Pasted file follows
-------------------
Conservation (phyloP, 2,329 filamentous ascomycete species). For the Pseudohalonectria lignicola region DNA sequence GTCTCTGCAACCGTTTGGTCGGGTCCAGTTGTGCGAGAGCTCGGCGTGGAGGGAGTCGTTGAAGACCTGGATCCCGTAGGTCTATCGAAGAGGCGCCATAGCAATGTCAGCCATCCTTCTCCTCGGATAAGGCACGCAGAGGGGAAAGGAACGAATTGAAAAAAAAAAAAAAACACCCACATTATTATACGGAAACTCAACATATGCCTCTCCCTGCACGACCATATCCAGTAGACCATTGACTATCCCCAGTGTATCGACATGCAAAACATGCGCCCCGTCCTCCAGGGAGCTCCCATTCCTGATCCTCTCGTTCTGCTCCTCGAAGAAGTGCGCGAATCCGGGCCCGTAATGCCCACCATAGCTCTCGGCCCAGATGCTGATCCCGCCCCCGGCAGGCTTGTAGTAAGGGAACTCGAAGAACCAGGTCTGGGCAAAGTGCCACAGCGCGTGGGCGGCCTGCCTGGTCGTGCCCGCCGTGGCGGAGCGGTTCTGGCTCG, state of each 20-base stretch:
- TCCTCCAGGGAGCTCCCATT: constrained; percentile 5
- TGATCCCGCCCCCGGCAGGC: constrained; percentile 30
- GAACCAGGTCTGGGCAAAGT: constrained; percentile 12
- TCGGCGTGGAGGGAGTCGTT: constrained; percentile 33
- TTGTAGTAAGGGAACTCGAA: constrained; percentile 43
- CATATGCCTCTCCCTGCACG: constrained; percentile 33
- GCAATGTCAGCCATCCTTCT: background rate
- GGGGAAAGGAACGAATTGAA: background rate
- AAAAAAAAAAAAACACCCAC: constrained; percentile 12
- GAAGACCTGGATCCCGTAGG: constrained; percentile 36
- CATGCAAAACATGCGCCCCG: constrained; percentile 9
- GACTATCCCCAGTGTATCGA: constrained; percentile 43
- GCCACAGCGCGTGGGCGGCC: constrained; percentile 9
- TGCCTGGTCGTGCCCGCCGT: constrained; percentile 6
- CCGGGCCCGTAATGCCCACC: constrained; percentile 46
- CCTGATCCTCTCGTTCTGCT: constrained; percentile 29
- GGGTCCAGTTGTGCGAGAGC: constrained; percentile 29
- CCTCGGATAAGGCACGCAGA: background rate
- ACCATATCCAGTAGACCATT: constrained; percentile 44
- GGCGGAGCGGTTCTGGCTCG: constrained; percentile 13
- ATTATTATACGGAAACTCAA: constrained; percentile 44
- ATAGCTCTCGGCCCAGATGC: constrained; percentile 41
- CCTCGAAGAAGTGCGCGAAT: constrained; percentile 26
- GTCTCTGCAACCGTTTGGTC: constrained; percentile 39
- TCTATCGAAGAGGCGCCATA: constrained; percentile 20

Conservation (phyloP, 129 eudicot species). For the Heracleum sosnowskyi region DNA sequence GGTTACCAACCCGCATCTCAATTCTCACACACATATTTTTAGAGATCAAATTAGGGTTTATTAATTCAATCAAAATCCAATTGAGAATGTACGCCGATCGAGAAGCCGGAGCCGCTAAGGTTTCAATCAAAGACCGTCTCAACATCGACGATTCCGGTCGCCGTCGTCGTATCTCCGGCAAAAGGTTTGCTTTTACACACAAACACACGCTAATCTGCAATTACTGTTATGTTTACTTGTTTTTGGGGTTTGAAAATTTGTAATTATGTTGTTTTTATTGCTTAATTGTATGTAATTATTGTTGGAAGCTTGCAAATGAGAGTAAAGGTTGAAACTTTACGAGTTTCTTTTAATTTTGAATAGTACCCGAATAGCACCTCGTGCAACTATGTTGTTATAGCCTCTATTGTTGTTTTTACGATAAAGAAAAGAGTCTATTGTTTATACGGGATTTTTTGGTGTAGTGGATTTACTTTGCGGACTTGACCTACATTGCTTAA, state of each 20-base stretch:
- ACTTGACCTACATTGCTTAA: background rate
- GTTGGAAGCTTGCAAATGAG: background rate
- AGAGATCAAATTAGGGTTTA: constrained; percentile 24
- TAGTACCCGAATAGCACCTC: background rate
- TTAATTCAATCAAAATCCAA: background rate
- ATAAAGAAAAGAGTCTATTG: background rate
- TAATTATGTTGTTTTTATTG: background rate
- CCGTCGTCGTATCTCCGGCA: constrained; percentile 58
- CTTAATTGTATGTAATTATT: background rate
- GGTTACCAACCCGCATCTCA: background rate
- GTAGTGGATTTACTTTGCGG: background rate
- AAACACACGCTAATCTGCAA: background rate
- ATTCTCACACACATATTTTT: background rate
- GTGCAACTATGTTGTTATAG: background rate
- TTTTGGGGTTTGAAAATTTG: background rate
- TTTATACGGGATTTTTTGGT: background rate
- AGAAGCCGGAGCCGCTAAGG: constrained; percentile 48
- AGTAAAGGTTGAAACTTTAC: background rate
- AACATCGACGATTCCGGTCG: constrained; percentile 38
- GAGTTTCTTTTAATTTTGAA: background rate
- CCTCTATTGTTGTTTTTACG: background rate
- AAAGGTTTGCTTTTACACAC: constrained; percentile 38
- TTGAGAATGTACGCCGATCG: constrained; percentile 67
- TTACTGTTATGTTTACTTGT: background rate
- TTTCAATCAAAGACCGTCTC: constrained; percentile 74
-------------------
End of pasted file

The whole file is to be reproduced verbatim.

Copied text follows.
Conservation (phyloP, 2,329 filamentous ascomycete species). For the Pseudohalonectria lignicola region DNA sequence GTCTCTGCAACCGTTTGGTCGGGTCCAGTTGTGCGAGAGCTCGGCGTGGAGGGAGTCGTTGAAGACCTGGATCCCGTAGGTCTATCGAAGAGGCGCCATAGCAATGTCAGCCATCCTTCTCCTCGGATAAGGCACGCAGAGGGGAAAGGAACGAATTGAAAAAAAAAAAAAAACACCCACATTATTATACGGAAACTCAACATATGCCTCTCCCTGCACGACCATATCCAGTAGACCATTGACTATCCCCAGTGTATCGACATGCAAAACATGCGCCCCGTCCTCCAGGGAGCTCCCATTCCTGATCCTCTCGTTCTGCTCCTCGAAGAAGTGCGCGAATCCGGGCCCGTAATGCCCACCATAGCTCTCGGCCCAGATGCTGATCCCGCCCCCGGCAGGCTTGTAGTAAGGGAACTCGAAGAACCAGGTCTGGGCAAAGTGCCACAGCGCGTGGGCGGCCTGCCTGGTCGTGCCCGCCGTGGCGGAGCGGTTCTGGCTCG, state of each 20-base stretch:
- TCCTCCAGGGAGCTCCCATT: constrained; percentile 5
- TGATCCCGCCCCCGGCAGGC: constrained; percentile 30
- GAACCAGGTCTGGGCAAAGT: constrained; percentile 12
- TCGGCGTGGAGGGAGTCGTT: constrained; percentile 33
- TTGTAGTAAGGGAACTCGAA: constrained; percentile 43
- CATATGCCTCTCCCTGCACG: constrained; percentile 33
- GCAATGTCAGCCATCCTTCT: background rate
- GGGGAAAGGAACGAATTGAA: background rate
- AAAAAAAAAAAAACACCCAC: constrained; percentile 12
- GAAGACCTGGATCCCGTAGG: constrained; percentile 36
- CATGCAAAACATGCGCCCCG: constrained; percentile 9
- GACTATCCCCAGTGTATCGA: constrained; percentile 43
- GCCACAGCGCGTGGGCGGCC: constrained; percentile 9
- TGCCTGGTCGTGCCCGCCGT: constrained; percentile 6
- CCGGGCCCGTAATGCCCACC: constrained; percentile 46
- CCTGATCCTCTCGTTCTGCT: constrained; percentile 29
- GGGTCCAGTTGTGCGAGAGC: constrained; percentile 29
- CCTCGGATAAGGCACGCAGA: background rate
- ACCATATCCAGTAGACCATT: constrained; percentile 44
- GGCGGAGCGGTTCTGGCTCG: constrained; percentile 13
- ATTATTATACGGAAACTCAA: constrained; percentile 44
- ATAGCTCTCGGCCCAGATGC: constrained; percentile 41
- CCTCGAAGAAGTGCGCGAAT: constrained; percentile 26
- GTCTCTGCAACCGTTTGGTC: constrained; percentile 39
- TCTATCGAAGAGGCGCCATA: constrained; percentile 20

Conservation (phyloP, 129 eudicot species). For the Heracleum sosnowskyi region DNA sequence GGTTACCAACCCGCATCTCAATTCTCACACACATATTTTTAGAGATCAAATTAGGGTTTATTAATTCAATCAAAATCCAATTGAGAATGTACGCCGATCGAGAAGCCGGAGCCGCTAAGGTTTCAATCAAAGACCGTCTCAACATCGACGATTCCGGTCGCCGTCGTCGTATCTCCGGCAAAAGGTTTGCTTTTACACACAAACACACGCTAATCTGCAATTACTGTTATGTTTACTTGTTTTTGGGGTTTGAAAATTTGTAATTATGTTGTTTTTATTGCTTAATTGTATGTAATTATTGTTGGAAGCTTGCAAATGAGAGTAAAGGTTGAAACTTTACGAGTTTCTTTTAATTTTGAATAGTACCCGAATAGCACCTCGTGCAACTATGTTGTTATAGCCTCTATTGTTGTTTTTACGATAAAGAAAAGAGTCTATTGTTTATACGGGATTTTTTGGTGTAGTGGATTTACTTTGCGGACTTGACCTACATTGCTTAA, state of each 20-base stretch:
- ACTTGACCTACATTGCTTAA: background rate
- GTTGGAAGCTTGCAAATGAG: background rate
- AGAGATCAAATTAGGGTTTA: constrained; percentile 24
- TAGTACCCGAATAGCACCTC: background rate
- TTAATTCAATCAAAATCCAA: background rate
- ATAAAGAAAAGAGTCTATTG: background rate
- TAATTATGTTGTTTTTATTG: background rate
- CCGTCGTCGTATCTCCGGCA: constrained; percentile 58
- CTTAATTGTATGTAATTATT: background rate
- GGTTACCAACCCGCATCTCA: background rate
- GTAGTGGATTTACTTTGCGG: background rate
- AAACACACGCTAATCTGCAA: background rate
- ATTCTCACACACATATTTTT: background rate
- GTGCAACTATGTTGTTATAG: background rate
- TTTTGGGGTTTGAAAATTTG: background rate
- TTTATACGGGATTTTTTGGT: background rate
- AGAAGCCGGAGCCGCTAAGG: constrained; percentile 48
- AGTAAAGGTTGAAACTTTAC: background rate
- AACATCGACGATTCCGGTCG: constrained; percentile 38
- GAGTTTCTTTTAATTTTGAA: background rate
- CCTCTATTGTTGTTTTTACG: background rate
- AAAGGTTTGCTTTTACACAC: constrained; percentile 38
- TTGAGAATGTACGCCGATCG: constrained; percentile 67
- TTACTGTTATGTTTACTTGT: background rate
- TTTCAATCAAAGACCGTCTC: constrained; percentile 74